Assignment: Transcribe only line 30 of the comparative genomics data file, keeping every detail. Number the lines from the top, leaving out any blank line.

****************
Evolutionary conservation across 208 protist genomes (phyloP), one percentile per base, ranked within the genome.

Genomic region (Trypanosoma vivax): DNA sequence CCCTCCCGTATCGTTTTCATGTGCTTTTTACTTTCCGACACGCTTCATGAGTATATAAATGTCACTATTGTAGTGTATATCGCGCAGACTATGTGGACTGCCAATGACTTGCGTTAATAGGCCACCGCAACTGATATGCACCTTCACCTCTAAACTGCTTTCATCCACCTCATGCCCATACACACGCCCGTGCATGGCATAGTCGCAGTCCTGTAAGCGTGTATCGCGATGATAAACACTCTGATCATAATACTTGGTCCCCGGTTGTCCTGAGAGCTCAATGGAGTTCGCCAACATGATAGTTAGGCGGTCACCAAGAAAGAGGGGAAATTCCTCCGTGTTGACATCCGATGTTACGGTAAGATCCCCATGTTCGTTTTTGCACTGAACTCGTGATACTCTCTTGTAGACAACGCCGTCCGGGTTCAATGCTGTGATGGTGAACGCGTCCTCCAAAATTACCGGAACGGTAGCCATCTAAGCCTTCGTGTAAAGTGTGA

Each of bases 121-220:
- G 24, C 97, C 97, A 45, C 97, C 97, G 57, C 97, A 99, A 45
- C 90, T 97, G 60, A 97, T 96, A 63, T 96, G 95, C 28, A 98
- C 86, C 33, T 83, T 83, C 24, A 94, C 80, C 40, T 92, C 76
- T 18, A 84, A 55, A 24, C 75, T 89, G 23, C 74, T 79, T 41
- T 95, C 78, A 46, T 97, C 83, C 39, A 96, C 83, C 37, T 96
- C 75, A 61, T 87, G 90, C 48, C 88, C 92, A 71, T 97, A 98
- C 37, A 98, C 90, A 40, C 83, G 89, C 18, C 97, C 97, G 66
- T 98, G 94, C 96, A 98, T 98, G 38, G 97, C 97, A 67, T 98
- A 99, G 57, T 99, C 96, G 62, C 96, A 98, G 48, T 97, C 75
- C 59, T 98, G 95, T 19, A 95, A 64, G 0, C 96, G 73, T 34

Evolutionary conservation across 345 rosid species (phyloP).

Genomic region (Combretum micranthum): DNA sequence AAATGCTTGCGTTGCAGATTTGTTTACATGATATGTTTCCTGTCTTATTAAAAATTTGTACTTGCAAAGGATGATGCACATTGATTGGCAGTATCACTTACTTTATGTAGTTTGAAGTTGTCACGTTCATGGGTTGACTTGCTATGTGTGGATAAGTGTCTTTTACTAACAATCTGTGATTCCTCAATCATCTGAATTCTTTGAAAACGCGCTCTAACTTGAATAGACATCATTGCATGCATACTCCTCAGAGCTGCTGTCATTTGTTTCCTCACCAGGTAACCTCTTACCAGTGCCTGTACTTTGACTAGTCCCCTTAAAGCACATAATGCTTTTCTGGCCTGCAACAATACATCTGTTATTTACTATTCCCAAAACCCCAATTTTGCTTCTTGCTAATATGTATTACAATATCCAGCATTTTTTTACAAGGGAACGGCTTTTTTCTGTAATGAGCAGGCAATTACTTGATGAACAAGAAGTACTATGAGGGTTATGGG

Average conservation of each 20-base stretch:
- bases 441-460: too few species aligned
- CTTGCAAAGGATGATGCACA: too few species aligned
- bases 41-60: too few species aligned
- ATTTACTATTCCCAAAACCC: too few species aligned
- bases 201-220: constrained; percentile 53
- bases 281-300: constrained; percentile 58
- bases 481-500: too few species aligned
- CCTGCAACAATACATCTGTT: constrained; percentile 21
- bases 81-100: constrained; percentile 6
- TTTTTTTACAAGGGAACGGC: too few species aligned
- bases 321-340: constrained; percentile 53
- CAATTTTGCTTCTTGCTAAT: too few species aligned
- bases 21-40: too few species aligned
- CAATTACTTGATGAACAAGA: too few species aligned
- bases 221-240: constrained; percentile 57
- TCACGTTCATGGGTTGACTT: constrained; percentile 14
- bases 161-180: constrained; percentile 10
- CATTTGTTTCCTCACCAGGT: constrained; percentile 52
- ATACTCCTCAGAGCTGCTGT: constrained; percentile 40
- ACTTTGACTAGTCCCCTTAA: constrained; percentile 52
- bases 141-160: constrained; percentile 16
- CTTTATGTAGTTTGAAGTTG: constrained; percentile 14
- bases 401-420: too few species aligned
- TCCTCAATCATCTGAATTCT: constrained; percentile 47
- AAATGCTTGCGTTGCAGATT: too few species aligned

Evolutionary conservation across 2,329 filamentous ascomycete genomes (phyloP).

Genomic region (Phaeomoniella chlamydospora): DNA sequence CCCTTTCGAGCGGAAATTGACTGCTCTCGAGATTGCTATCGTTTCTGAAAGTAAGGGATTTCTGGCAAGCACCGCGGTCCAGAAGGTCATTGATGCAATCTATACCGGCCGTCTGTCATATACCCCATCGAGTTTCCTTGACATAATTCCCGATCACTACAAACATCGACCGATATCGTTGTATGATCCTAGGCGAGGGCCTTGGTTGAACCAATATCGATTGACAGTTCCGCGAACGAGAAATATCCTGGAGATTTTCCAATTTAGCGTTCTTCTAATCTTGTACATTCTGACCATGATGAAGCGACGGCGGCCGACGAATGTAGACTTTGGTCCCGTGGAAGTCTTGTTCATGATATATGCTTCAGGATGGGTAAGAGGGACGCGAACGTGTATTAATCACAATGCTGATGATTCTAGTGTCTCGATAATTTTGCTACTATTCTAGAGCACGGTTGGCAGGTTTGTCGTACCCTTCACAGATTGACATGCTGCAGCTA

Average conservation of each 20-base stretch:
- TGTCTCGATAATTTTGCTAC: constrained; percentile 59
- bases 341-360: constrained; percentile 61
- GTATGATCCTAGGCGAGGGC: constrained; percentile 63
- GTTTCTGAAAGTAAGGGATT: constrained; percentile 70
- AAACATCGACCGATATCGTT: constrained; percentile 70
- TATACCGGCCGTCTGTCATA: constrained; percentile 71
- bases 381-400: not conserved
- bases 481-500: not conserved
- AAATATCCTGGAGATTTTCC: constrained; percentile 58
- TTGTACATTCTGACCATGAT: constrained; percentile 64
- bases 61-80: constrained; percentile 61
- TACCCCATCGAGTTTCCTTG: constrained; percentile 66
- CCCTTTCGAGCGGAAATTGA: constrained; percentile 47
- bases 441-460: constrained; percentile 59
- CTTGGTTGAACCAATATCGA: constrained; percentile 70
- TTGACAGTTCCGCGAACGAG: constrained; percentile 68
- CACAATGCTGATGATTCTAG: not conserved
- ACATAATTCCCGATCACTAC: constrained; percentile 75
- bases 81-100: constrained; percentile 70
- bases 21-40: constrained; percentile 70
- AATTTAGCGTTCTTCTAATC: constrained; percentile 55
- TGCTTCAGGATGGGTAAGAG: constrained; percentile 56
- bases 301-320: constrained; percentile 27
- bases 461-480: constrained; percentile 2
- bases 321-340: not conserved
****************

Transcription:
- CAATTACTTGATGAACAAGA: too few species aligned